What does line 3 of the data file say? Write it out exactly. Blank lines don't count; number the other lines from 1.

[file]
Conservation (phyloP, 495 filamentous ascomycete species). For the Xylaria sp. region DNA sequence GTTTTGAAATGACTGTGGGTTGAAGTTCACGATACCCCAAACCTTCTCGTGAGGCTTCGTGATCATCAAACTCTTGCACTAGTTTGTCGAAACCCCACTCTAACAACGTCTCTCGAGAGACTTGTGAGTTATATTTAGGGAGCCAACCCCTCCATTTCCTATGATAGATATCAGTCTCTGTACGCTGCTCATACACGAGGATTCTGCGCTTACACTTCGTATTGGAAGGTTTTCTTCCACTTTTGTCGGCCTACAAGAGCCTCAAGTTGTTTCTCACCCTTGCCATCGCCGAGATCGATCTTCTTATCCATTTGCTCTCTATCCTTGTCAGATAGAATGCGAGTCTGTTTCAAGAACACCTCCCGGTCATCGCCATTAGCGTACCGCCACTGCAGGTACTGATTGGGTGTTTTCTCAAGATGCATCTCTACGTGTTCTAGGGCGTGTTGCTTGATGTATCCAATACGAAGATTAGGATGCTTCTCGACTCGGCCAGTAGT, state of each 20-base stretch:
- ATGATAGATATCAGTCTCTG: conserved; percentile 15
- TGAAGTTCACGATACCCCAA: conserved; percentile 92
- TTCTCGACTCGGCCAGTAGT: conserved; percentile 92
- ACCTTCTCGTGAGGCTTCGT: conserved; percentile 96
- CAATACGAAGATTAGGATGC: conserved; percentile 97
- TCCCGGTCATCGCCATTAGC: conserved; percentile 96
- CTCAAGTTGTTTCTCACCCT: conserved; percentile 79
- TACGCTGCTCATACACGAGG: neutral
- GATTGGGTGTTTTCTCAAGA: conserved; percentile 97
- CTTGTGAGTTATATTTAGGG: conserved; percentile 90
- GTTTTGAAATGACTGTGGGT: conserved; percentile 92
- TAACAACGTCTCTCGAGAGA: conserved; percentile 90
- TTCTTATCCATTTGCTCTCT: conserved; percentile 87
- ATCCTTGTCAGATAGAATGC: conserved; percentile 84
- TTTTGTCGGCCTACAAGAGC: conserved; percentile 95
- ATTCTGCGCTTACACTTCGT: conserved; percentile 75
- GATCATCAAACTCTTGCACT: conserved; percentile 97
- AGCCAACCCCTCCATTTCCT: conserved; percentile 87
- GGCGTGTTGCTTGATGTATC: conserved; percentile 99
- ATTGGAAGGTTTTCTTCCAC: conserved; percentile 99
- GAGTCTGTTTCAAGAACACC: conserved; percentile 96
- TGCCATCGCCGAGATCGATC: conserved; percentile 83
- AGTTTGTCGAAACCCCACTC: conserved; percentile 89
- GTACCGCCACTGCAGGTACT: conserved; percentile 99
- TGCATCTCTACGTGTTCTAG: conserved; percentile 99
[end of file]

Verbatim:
- TGAAGTTCACGATACCCCAA: conserved; percentile 92